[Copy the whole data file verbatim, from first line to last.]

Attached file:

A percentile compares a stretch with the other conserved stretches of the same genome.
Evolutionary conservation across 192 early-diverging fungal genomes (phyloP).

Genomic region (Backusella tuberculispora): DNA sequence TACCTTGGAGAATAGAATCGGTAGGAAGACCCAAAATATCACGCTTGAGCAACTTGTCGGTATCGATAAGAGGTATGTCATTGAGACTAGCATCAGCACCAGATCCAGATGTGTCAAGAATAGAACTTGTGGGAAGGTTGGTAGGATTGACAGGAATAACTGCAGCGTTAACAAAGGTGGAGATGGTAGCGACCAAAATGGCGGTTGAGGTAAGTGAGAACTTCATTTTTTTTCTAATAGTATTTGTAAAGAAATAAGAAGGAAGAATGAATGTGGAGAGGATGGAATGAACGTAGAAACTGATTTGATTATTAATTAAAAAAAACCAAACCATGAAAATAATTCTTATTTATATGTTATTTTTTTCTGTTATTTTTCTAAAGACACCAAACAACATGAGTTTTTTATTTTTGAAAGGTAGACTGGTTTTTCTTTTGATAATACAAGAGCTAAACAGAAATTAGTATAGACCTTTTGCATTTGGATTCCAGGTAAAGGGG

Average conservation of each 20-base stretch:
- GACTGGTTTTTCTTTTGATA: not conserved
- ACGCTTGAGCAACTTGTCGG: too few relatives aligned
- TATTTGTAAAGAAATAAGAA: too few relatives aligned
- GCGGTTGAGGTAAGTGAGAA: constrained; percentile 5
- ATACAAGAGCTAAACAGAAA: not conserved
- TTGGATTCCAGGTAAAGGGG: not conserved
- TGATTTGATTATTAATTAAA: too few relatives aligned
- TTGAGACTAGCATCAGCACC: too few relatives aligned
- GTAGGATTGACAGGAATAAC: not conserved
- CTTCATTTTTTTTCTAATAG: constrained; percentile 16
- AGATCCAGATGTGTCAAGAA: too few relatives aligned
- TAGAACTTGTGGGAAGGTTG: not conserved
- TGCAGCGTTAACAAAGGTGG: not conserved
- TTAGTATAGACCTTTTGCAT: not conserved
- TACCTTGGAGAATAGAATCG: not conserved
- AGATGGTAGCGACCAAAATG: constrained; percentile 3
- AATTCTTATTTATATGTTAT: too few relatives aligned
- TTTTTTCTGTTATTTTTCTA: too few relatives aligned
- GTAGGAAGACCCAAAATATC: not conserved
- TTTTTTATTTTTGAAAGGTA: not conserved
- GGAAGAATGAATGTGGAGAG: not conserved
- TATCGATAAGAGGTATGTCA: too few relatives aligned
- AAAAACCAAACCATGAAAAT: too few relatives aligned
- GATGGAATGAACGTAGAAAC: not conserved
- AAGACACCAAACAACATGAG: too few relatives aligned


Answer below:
A percentile compares a stretch with the other conserved stretches of the same genome.
Evolutionary conservation across 192 early-diverging fungal genomes (phyloP).

Genomic region (Backusella tuberculispora): DNA sequence TACCTTGGAGAATAGAATCGGTAGGAAGACCCAAAATATCACGCTTGAGCAACTTGTCGGTATCGATAAGAGGTATGTCATTGAGACTAGCATCAGCACCAGATCCAGATGTGTCAAGAATAGAACTTGTGGGAAGGTTGGTAGGATTGACAGGAATAACTGCAGCGTTAACAAAGGTGGAGATGGTAGCGACCAAAATGGCGGTTGAGGTAAGTGAGAACTTCATTTTTTTTCTAATAGTATTTGTAAAGAAATAAGAAGGAAGAATGAATGTGGAGAGGATGGAATGAACGTAGAAACTGATTTGATTATTAATTAAAAAAAACCAAACCATGAAAATAATTCTTATTTATATGTTATTTTTTTCTGTTATTTTTCTAAAGACACCAAACAACATGAGTTTTTTATTTTTGAAAGGTAGACTGGTTTTTCTTTTGATAATACAAGAGCTAAACAGAAATTAGTATAGACCTTTTGCATTTGGATTCCAGGTAAAGGGG

Average conservation of each 20-base stretch:
- GACTGGTTTTTCTTTTGATA: not conserved
- ACGCTTGAGCAACTTGTCGG: too few relatives aligned
- TATTTGTAAAGAAATAAGAA: too few relatives aligned
- GCGGTTGAGGTAAGTGAGAA: constrained; percentile 5
- ATACAAGAGCTAAACAGAAA: not conserved
- TTGGATTCCAGGTAAAGGGG: not conserved
- TGATTTGATTATTAATTAAA: too few relatives aligned
- TTGAGACTAGCATCAGCACC: too few relatives aligned
- GTAGGATTGACAGGAATAAC: not conserved
- CTTCATTTTTTTTCTAATAG: constrained; percentile 16
- AGATCCAGATGTGTCAAGAA: too few relatives aligned
- TAGAACTTGTGGGAAGGTTG: not conserved
- TGCAGCGTTAACAAAGGTGG: not conserved
- TTAGTATAGACCTTTTGCAT: not conserved
- TACCTTGGAGAATAGAATCG: not conserved
- AGATGGTAGCGACCAAAATG: constrained; percentile 3
- AATTCTTATTTATATGTTAT: too few relatives aligned
- TTTTTTCTGTTATTTTTCTA: too few relatives aligned
- GTAGGAAGACCCAAAATATC: not conserved
- TTTTTTATTTTTGAAAGGTA: not conserved
- GGAAGAATGAATGTGGAGAG: not conserved
- TATCGATAAGAGGTATGTCA: too few relatives aligned
- AAAAACCAAACCATGAAAAT: too few relatives aligned
- GATGGAATGAACGTAGAAAC: not conserved
- AAGACACCAAACAACATGAG: too few relatives aligned